These classes will look at sight-reading and delivering text in auditions; introducing techniques for exploring the text, finding the flow of thought, clarity, audition technique, connecting with the text and taking risks. Actors will have the opportunity to practice with a variety of material from theatre, TV. and film.
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The Stevens Technique

A technique born out of the challenges with actors Robbi Stevens has faced whilst directing film and theatre over 15 years. Within this radical and organic technique, there are 5 different focus points, all connected, which eventually become one.
The first of the five is called 'The Tool Box' made up of many different quick exercises encouraging the body not the mind. Using breath, muscles and physical exercises to quickly access real emotions and freedom of thought and energy, this does not rely on emotional memory or personal experiences and consists of easy techniques to go back to.
The other four also encourage the actors individuality rather than a pre conceived notion actors have to fit into. They include Emotional Fluidity and Availability, The Other Life, From Freedom to Risk Taking and Bubbles.
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Writing
Testimonials and Acting

A great idea quite often comes from a true one or one based on real events. It is an interesting journey researching, writing then acting a part in a script, based on a life, journey or event that you are passionate about telling. This takes the full 10 weeks and not for the light hearted.
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Writing and Script Development

Writing is not just about getting something on a page to act with, it is turning into an essential tool for any actor/writer to develop in order to produce their own work. We use many different formats and ways of accessing the 'hidden writer' which have manifested in comedy sketches, the spoken word, monologues and more.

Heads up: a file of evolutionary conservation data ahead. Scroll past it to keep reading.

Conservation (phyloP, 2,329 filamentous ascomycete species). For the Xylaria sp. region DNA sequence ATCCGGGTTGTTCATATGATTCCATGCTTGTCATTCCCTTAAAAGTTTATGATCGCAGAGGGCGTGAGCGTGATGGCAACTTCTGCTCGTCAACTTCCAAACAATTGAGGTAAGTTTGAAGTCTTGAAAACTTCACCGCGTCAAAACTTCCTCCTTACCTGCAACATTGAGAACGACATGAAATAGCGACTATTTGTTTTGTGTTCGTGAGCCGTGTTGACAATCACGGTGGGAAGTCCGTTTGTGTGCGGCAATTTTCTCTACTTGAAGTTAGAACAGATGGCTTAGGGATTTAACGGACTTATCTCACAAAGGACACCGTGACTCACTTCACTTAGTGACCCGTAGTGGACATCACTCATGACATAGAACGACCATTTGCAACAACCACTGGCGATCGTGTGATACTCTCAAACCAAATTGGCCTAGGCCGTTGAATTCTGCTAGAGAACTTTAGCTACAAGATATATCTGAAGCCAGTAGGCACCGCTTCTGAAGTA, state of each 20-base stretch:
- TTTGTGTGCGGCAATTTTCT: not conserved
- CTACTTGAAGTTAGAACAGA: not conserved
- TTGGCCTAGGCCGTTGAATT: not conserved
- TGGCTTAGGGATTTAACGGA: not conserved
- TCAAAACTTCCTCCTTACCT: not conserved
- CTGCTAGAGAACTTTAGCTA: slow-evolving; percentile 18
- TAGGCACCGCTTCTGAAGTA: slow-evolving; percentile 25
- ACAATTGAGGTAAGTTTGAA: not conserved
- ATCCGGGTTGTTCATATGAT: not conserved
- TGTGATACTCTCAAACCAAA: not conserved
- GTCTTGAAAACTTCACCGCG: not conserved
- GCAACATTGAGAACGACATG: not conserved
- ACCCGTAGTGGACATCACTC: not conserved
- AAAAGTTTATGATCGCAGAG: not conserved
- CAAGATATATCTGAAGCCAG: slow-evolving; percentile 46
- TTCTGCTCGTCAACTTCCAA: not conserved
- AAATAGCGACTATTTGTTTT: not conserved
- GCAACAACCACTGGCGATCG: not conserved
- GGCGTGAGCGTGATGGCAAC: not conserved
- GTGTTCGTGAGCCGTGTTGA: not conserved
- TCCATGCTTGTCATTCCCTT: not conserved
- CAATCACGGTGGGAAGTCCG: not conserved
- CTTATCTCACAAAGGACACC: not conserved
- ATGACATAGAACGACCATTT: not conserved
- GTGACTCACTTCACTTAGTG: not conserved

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Voice and Dialect
Accents for Film

An advanced class following 'Introduction to Accents', will introduce the General American Accent and UK Regional Accents for film. Course will include skills in applying accent to film monologues and duologues. Students should expect intensive feedback, with the ultimate aim to sound as embodied (or 'native') in each accent. Class will serve as preparation for Showreels.
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Dialect

Introduction to Accents / Neutral Standard English Accent
This class will introduce the fundamental skills involved in replicating and embodying accents for the film/stage. Beginning with an introduction to anatomy, articulatory drills to increase versatility, ear training and the breakdown of each actor's habitual speech patterns, we then apply our skills to learning the Neutral Standard English Accent (Modern RP.) Actors will apply to scenes for feedback and performance.
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Voice

Creating a solid grounding in safe and effective vocal technique for theatre and film. Covering all aspects of vocal training from breathing and releasing tensions in the body, vocal placement, diction, clarity, pitch, projection, accent work, vocal tics, connection of the character's voice and emotion to the breath, finding the character's voice, and understanding the effect posture and physicality have on the voice. Using natural breathing and a holistic approach to physicalise and energise the voice.
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Stage and Screen Combat
Combat

Led by Sam Kahn is a dynamic and exciting art form used in theatrical productions and on film to create the illusion of violence whilst keeping the actors as safe as possible. Fights and violence tend to happen when words are no longer sufficient to express our emotions, and so it is not very surprising that writers often employ violence and fights at pivotal moments of the story they are trying to tell. From Shakespeare to Shepard, writers use violence to dramatically change the course of the story they are telling and actors must be capable of portraying that violence safely and effectively on stage and on film.
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The Pain Workshop

Led by Kandice Morris, developed with Doctor Mekella Mehmet-Yesil, this workshop breaks down what the actor experiences anatomically by the pain inflicted during stage and screen combat. This means that the actor will understand the level of pain and how long it lasts alongside what effect the pain has on a person due to internal damage or where on the body the assault is inflicted.